A large part of what draws me to the 1920’s is the divide between its glamorous surface and its harsher reality. Yes, there were a lot of parties with big bands playing, alcohol flowing, and flappers dancing. The Harlem Renaissance was at its height. Modernist painters and writers were pushing the boundaries of their forms. In certain arenas—fashion, for one—there was a loosening of Victorian constraints.

But this was also a decade of virulent bigotry in the U.S. Membership in the Ku Klux Klan skyrocketed. Nativism flourished in the wake of World War One, along with an anti-communist hysteria, and white supremacists managed to stir up a widespread mistrust of immigrants and anyone else whose color or politics did not match their own. In one infamous case, which features in the novel, two Italian-American anarchists, Nicola Sacco and Bartolomeo Vanzetti, were tried, imprisoned for seven years, and finally executed for murder, despite any solid evidence against them. At Harvard during this time—this plays a part in the book, too—a “secret court” was held to expose and expel homosexual students. And all this was going on as temperance fanatics (often in the name of religion) attempted to enforce a law more puritanical than anything even the Puritans might have dreamed up.

So, it was a time of extremes. It’s difficult not to perceive a certain resonance with the time we’re living in now.

LEAVING LUCY PEAR is very much about what it means to be a mother—or not to be one. You are also the co-editor of an anthology about birth stories (Labor Day), also focused on the moment of becoming a mother. Can you talk about your interest in motherhood as a theme?

Motherhood, to me, is like war must be for other writers. It’s an endlessly fascinating, essential subject that allows me to go anywhere—across time, place, culture—and explore human connection and conflict at its most basic and profound. People have been becoming mothers since people existed, yet becoming a mother is still in many ways a radical experience, and this cuts across demographics: it’s physically, financially, emotionally, and psychologically life-altering. A growing body of evidence, for instance, is showing just how common postpartum depression is, and how debilitating it can be. Although mothering can bring a great deal of joy it can also bring on a whole lot of ambivalence. I didn’t abandon my own kids, like my character Bea does, nor do I have any plans to do so, but do I want at times to run away, to escape? Do I feel my own selfhood threatened in certain ways by motherhood? I write about this because I’m compelled by it, and also because it’s one of many things that women often feel but are afraid to express—even to those closest to them.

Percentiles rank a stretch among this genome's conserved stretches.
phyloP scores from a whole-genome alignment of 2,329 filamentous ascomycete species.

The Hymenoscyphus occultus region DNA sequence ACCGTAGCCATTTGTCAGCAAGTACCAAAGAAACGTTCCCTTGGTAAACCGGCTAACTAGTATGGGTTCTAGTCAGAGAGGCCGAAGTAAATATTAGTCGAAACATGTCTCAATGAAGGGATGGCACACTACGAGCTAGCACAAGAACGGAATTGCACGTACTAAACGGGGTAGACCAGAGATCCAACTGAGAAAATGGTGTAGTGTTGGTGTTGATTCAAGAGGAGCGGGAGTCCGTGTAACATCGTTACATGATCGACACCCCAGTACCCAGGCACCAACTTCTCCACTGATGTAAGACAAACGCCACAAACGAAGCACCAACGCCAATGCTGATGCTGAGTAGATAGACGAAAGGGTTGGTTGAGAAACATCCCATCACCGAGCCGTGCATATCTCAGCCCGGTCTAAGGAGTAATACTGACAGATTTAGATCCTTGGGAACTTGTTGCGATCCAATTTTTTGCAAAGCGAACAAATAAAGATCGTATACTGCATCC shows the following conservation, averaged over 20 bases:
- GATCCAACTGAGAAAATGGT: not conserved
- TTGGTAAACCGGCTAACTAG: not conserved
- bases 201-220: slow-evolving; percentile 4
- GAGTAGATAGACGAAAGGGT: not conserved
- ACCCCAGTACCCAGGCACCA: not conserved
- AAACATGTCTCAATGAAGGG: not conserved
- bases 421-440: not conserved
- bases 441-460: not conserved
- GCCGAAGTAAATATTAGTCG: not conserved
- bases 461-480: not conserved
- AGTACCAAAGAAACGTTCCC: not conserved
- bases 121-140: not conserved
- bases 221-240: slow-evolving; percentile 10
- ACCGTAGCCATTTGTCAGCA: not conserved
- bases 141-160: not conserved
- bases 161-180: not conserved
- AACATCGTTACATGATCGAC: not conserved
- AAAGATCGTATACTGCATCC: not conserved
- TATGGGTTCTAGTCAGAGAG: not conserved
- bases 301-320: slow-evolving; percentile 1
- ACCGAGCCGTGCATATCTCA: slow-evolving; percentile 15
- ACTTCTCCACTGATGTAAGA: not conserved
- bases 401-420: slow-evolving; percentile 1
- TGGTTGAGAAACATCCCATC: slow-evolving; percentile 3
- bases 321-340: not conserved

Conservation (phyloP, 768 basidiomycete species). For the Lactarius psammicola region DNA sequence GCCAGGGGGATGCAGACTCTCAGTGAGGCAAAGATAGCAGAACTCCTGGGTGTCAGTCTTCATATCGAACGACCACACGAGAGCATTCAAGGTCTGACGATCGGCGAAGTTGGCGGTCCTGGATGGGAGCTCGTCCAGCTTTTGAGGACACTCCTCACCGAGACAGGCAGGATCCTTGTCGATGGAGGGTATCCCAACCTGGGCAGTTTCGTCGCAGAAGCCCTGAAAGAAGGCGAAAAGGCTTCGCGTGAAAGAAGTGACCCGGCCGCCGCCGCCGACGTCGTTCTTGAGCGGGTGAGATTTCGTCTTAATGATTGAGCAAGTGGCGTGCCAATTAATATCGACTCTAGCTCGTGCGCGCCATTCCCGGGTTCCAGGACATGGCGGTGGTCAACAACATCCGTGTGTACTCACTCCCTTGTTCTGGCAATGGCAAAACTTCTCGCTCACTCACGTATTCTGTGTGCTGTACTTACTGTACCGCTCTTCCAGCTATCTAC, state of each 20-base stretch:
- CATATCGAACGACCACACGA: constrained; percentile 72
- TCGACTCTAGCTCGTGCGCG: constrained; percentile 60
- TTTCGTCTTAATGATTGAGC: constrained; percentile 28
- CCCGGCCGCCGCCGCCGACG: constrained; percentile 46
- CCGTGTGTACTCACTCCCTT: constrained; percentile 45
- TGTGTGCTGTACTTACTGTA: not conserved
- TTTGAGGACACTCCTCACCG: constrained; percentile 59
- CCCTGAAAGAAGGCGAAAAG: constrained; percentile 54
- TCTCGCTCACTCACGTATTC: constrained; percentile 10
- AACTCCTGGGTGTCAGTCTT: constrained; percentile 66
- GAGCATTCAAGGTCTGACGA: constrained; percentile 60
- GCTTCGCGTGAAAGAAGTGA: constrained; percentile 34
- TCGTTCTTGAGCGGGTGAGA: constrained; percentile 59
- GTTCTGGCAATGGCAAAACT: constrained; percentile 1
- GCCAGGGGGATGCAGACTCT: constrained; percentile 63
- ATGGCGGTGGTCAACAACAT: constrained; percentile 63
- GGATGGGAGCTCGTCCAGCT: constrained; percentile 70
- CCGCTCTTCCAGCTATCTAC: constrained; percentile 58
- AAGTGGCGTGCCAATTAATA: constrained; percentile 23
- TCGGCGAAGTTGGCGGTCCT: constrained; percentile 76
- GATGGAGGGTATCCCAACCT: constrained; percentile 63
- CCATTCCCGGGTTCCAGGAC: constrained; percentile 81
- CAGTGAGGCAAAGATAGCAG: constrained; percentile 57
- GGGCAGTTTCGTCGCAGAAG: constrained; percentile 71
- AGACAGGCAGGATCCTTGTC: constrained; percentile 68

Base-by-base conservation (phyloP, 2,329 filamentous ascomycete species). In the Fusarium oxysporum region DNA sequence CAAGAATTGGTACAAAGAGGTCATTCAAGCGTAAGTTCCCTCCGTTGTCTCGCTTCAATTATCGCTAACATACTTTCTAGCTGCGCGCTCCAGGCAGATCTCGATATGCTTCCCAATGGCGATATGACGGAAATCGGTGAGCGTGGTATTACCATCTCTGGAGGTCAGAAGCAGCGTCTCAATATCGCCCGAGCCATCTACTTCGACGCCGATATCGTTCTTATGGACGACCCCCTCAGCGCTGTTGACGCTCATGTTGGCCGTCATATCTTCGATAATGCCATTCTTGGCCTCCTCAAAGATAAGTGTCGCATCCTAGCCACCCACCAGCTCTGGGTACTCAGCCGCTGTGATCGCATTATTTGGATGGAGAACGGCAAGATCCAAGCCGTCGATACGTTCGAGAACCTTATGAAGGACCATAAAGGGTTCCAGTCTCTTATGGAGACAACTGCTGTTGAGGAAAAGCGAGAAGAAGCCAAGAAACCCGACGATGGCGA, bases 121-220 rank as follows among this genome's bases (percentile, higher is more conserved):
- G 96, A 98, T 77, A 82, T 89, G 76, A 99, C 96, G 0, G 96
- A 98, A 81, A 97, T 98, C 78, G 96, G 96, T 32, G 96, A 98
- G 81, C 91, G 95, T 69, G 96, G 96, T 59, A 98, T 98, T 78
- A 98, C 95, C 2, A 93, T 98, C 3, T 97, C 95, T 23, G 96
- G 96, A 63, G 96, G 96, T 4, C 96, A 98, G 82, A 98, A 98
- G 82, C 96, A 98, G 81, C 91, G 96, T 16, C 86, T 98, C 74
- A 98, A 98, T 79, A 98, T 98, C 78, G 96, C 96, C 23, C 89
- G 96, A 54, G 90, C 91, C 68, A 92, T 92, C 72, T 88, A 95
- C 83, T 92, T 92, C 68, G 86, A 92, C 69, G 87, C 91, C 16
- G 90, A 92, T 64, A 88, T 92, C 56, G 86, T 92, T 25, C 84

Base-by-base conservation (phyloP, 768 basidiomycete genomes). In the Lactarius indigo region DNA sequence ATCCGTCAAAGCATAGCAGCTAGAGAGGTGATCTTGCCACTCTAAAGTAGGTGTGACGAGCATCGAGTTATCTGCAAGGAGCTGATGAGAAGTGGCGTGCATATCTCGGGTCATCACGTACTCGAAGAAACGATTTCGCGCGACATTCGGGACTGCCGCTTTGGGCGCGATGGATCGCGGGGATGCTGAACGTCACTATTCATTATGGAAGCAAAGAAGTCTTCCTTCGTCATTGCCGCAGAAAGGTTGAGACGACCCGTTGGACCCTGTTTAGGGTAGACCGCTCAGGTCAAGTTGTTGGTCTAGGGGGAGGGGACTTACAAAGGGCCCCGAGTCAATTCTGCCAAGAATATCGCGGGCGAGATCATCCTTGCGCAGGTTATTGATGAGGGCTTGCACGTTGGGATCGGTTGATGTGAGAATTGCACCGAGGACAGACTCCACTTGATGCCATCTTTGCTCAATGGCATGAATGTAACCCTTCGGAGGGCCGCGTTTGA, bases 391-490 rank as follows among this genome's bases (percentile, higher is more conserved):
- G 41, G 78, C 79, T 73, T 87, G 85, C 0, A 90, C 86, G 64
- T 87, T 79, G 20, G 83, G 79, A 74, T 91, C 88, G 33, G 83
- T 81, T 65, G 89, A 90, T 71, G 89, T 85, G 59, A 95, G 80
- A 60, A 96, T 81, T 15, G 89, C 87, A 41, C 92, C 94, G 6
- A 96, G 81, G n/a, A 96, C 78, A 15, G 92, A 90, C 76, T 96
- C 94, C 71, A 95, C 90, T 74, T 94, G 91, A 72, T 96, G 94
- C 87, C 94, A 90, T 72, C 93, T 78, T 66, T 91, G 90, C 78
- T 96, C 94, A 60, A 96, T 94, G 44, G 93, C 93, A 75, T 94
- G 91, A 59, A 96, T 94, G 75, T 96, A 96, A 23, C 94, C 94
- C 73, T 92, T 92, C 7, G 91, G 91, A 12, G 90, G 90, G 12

I’m also interested in women who either choose not to become mothers, or who can’t, for a variety of reasons. For every birth story I’ve been lucky enough to hear, there are so many other stories that go untold. I myself had three miscarriages between my two kids, and got just a taste of the heartbreak and rage that comes with having so little control over such an intimate, seemingly natural process. Yes, there’s IVF now, and lots of other advancements, but these are by no means guarantees. In some ways I think the more advanced our medicine gets, the harder it is for us to accept mystery, and disappointment. And there is still a lot of stigma attached to infertility and loss in our society, however much we like to think we’ve gotten beyond that.

More broadly, LEAVING LUCY PEAR is also about several very different women, and about the pressures and struggles they face. In some ways, their situations feel very historically settled, and in other ways they feel shockingly modern. Do you think women and girls are still dealing with many of the same challenges today that they were in the 1920s?

Yes! I do. Of course there have been huge advances—legal and social changes that have allowed women to do and be almost anything, things that would have been hard to imagine in the 1920s. But in many ways, girls growing up today still see women playing the same roles they played a hundred years ago. If you look at teachers and nurses—two of the most traditionally popular professions for women—those jobs are still filled mostly by women.  Lawmakers, CEOs, the most successful chefs and filmmakers—they are still predominately men. Women still earn significantly less than men, 79 cents to the dollar on average, and that number is worse for women of color. Then there’s the fact that almost every aspect of women’s private lives is still subject to public scrutiny. Our sex lives, our right to have an abortion, whether we breastfeed, whether we choose to work while raising children, never mind whether we choose not to get married or have children at all—can you imagine men’s bodies and personal decisions being governed in such a way?